SALT LAKE CITY — Thousands of Utahns donned filtration masks and crafted witty signs to protest for cleaner air at a rally that drew an estimated 4,000 people.
People who said they were tired of breathing dirty air showed up to the Utah Capitol midday Saturday, Jan. 25, to protest the poor air quality. There was no shortage of energy or of things to say as several speakers, from doctors to athletes, addressed the gathering to urge legislators to pass new laws that would result in cleaner air.
Dr. Brian Moench, the president of Utah Physicians for a Better Environment, called people to action.
“This is your state. What goes on in the building behind us is your government … this is your rally,” Moench said.
Cherise Udell, president of Utah Moms for Clean Air, also told the crowd they were the key to convincing lawmakers to pass laws to regulate air quality.
“It is going to take each and every one of you to help lobby for [a cleaner air petition],” she said. “You need to be writing letters, you need to be making phone calls and you need to be doing emails; we can’t do it by ourselves.”
Her words drew shouts and cheers from the diverse group: Republicans, Democrats and people from different walks of life.
A large number of college students came out to protest because they said the air quality affects them. Two students held up the contact information for Gov. Gary Herbert.
Carrie Brown, a 23-year-old student attending Utah Valley University, said, “We hope that people will call or email; in hopes that they can make a difference too, they can be loud and obnoxious about how sucky the air quality is out here.”
For Jessica Ellis, a 24-year-old student at the University of Utah, the rally was a great way to see that other people care about having cleaner air as much as she does.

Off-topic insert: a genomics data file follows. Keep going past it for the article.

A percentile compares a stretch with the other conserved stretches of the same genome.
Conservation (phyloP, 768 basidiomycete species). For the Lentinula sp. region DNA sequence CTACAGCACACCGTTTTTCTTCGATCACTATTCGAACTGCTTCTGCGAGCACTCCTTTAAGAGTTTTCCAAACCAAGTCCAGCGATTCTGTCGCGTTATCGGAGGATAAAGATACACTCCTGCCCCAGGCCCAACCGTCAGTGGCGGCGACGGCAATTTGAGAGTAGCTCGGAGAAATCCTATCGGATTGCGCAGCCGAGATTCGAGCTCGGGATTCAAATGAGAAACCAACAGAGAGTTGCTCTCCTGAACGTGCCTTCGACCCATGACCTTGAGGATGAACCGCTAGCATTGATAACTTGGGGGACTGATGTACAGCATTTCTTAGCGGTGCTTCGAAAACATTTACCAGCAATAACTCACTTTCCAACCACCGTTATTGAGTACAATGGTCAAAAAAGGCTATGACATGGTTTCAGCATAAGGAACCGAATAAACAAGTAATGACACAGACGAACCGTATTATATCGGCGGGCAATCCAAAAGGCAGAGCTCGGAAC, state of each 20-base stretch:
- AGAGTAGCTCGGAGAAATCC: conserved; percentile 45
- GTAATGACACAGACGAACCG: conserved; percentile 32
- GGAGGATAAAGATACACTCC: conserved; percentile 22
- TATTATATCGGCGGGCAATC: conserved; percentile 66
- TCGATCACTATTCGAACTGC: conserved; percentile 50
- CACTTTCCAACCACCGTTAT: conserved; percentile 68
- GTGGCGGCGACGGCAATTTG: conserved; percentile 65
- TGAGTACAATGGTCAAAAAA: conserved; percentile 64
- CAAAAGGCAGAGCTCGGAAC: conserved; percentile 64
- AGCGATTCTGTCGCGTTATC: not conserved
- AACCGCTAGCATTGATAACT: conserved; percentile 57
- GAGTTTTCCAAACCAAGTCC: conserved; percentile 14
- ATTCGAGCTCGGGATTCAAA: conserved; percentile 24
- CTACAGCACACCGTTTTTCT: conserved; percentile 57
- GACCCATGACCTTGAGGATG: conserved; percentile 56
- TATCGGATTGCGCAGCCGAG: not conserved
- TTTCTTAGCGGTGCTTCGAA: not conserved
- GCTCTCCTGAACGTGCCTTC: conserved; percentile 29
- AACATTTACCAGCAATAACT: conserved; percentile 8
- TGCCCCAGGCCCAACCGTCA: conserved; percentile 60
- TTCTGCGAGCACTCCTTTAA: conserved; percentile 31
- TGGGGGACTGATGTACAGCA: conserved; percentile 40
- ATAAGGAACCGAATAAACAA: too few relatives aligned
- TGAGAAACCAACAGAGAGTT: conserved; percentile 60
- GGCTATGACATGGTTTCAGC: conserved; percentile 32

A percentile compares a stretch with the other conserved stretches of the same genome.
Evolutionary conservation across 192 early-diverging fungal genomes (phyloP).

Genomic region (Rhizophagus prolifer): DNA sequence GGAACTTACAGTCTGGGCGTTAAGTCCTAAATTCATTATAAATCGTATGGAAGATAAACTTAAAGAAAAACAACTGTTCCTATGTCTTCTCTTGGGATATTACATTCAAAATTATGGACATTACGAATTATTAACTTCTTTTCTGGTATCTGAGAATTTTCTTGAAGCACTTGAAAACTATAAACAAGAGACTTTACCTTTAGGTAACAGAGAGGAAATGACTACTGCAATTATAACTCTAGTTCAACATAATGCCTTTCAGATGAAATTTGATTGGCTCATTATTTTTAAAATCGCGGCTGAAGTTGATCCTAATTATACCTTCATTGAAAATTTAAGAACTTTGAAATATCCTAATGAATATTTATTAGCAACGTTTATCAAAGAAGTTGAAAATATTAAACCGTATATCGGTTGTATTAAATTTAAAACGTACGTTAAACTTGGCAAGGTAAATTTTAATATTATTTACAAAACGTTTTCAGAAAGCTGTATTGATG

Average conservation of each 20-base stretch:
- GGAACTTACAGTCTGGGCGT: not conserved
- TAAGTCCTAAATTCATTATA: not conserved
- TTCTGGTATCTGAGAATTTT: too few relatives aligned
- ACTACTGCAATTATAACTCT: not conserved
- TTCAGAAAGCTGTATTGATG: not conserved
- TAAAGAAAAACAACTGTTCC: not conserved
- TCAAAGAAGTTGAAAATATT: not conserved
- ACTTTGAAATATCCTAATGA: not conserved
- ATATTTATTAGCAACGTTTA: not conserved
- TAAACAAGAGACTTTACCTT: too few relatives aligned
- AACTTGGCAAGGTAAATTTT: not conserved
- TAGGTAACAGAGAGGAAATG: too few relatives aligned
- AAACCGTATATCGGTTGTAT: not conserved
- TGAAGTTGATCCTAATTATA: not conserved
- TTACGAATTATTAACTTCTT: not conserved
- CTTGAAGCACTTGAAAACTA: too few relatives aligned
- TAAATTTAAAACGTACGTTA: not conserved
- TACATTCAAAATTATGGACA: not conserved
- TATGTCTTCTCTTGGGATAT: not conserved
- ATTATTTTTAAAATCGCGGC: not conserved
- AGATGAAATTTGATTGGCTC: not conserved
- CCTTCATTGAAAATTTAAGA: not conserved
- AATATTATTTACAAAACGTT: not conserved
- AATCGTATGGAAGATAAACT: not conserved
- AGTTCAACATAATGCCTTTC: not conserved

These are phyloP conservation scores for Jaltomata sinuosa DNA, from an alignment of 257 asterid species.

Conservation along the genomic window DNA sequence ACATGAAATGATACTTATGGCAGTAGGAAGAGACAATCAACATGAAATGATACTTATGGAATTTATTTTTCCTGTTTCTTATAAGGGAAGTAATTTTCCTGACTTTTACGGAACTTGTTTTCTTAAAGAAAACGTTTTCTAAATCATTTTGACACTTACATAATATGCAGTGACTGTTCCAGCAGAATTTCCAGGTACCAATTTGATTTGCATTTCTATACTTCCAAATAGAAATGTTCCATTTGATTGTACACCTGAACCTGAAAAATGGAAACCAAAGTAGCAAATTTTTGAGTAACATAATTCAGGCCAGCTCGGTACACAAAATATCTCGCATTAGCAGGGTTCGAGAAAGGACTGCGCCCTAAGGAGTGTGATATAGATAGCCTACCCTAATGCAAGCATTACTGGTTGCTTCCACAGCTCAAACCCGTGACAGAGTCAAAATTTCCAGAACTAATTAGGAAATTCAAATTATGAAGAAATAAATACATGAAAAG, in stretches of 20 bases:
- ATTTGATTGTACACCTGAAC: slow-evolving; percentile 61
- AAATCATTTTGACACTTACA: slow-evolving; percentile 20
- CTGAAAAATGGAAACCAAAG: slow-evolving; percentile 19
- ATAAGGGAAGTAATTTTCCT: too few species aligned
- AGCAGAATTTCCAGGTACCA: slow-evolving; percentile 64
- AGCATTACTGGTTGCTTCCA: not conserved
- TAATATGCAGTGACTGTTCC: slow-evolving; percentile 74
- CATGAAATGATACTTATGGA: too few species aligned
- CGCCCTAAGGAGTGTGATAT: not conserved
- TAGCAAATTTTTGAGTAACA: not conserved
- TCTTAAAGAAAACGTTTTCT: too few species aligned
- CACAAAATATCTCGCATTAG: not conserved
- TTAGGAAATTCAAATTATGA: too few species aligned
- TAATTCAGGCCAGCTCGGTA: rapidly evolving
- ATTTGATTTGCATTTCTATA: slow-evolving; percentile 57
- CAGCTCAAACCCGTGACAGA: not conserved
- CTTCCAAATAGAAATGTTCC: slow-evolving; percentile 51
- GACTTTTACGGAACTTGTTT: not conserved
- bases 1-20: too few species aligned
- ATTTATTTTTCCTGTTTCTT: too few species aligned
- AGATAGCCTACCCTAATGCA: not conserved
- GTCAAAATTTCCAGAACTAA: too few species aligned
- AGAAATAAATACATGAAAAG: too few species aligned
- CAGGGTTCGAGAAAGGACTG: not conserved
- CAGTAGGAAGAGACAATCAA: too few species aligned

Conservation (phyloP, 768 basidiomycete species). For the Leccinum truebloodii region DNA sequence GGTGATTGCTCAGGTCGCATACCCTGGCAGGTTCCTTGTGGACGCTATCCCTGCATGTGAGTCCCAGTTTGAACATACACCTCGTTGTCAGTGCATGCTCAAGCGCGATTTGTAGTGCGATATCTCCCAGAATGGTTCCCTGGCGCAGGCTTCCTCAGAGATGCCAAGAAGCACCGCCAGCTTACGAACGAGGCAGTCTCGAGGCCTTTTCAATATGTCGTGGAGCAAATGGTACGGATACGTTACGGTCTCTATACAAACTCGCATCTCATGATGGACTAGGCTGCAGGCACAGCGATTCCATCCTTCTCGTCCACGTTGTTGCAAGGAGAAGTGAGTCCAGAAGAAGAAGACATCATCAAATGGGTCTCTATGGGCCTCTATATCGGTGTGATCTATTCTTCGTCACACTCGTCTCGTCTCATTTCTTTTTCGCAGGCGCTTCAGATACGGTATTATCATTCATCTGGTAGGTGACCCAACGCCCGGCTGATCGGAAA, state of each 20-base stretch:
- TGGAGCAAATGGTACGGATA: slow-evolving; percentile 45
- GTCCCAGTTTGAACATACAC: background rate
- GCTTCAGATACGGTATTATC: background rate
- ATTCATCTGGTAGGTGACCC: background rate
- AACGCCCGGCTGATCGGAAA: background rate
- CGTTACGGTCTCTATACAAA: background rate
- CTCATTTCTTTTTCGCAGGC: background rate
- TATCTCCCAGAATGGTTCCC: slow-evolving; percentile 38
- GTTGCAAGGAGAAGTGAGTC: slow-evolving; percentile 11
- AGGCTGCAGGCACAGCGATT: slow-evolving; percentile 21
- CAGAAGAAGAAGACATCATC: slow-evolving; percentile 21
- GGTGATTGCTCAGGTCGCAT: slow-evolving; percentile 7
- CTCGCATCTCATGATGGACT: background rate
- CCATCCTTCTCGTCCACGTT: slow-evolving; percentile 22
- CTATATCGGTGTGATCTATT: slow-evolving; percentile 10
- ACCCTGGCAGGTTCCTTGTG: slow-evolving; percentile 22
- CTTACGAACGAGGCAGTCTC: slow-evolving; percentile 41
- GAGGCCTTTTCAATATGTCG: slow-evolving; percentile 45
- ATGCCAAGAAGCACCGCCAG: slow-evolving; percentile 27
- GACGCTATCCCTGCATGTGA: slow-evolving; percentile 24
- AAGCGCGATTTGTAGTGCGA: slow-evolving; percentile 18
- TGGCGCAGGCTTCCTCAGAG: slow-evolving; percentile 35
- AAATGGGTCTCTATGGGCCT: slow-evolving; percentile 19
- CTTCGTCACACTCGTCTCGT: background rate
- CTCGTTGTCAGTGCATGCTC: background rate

“I didn’t think so many people cared about our air,” Ellis said. “I’ve been complaining about it for months and months and I had no idea so many people cared, so hopefully we will get something done.”
Ellis admitted that most of the requests by the speakers are too much.
“It seems more radical,” she said. “I think they need to start with something smaller.”
Katherine Jackson, a University of Utah graduate, and Blake Holland, who attends Salt Lake Community College, attended because they wanted to show that they weren’t going to be “pushed around.”
From their house two blocks away they could hear the rally loud and clear, and it gave them a sense of unity.
“It’s just really nice to see everyone out here, protesting the same thing,” Holland said.
One 19-year-old girl had more than just her health to protest in behalf of— she was also thinking about her wallet. Anna De St. Aubin emphatically held a sign that read, “Bad air is bad for the economy.”
De St. Aubin is a hostess at a restaurant in downtown Salt Lake that takes a financial blow every night of poor air quality.
“We don’t get as many people in the restaurant,” De St. Aubin said.”We go from like 300 people a night down to like a 150. It’s nearly half as we normally would get on a clean air day.”
The decrease in customers translates to fewer tips, and De St. Aubin said she loses at least $150 a night when the air is bad.
Lawmakers begin the 2014 Legislature Monday, Jan. 27, under pressure from constituents for cleaner air.